Date: 31 Mar 2000 22:25:26 From: "I. M. Spartacus" <email@example.com> Organization: Altopia Corp. - Usenet Access - http://www.altopia.com References: 1 2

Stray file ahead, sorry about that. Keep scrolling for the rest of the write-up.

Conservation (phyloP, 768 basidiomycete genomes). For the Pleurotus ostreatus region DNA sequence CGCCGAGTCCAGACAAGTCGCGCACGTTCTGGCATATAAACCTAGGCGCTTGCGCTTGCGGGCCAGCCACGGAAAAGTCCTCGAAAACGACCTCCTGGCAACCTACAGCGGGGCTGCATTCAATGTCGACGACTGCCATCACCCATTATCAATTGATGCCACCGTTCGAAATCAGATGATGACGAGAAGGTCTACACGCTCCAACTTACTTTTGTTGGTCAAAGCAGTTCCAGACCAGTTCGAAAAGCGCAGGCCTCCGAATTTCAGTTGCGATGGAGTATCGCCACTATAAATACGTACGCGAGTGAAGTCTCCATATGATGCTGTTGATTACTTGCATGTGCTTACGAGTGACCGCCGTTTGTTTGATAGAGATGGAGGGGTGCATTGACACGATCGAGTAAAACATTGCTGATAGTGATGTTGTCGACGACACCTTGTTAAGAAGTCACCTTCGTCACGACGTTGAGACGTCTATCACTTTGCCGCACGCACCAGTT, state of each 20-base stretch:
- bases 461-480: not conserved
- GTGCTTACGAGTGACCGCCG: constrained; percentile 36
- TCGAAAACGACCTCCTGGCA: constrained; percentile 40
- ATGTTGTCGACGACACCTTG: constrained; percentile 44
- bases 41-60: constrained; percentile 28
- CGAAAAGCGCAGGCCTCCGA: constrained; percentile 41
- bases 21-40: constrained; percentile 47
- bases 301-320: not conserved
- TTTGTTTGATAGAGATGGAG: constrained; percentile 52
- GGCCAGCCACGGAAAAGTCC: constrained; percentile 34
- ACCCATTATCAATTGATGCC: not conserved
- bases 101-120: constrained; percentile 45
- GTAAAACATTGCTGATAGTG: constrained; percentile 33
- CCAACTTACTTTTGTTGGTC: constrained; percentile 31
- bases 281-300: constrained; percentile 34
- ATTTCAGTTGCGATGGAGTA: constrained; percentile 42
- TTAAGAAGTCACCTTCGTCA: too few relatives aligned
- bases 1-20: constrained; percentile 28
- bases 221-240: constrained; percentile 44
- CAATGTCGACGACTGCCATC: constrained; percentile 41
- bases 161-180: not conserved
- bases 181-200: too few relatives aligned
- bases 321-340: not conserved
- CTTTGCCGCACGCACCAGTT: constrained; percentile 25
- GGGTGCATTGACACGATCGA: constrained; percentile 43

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On 10 Feb 2000 05:03:18 , "jtarver" <firstname.lastname@example.org> wrote: >Barry Kabello <email@example.com> wrote in message <airliners.2000.70@ohare.Chicago.COM> ... >> I've seen several airliners taxiing around with the elevator on one side >> down and the other up, or neutral, etc...in other words, they seem to move >> independent of each other. I was baffled to recently hear that each pilot >> has independant linkage to their own elevator. If this is true, do split >> rudders work the same way? Anything other split controls? Exclusive to >> Boeing? > >The split elevator design on the Boeing 767 airplane is a means of >compliance with a CFR 14 Part 25 requirement. Some sort of redundancy >is the rule for aircraft controls and instrumentation. 14 CFR 25.671? However, He is likely talking about a DC-9 series aircraft, which is not the same thing as having tandem, but disconnectable, controls. >With the elevators split due to a rigging jam one of the elevators would >be expected to remain neutral and the other would provide sufficient >elevator control for level flight. What if the one that jammed was not at neutral?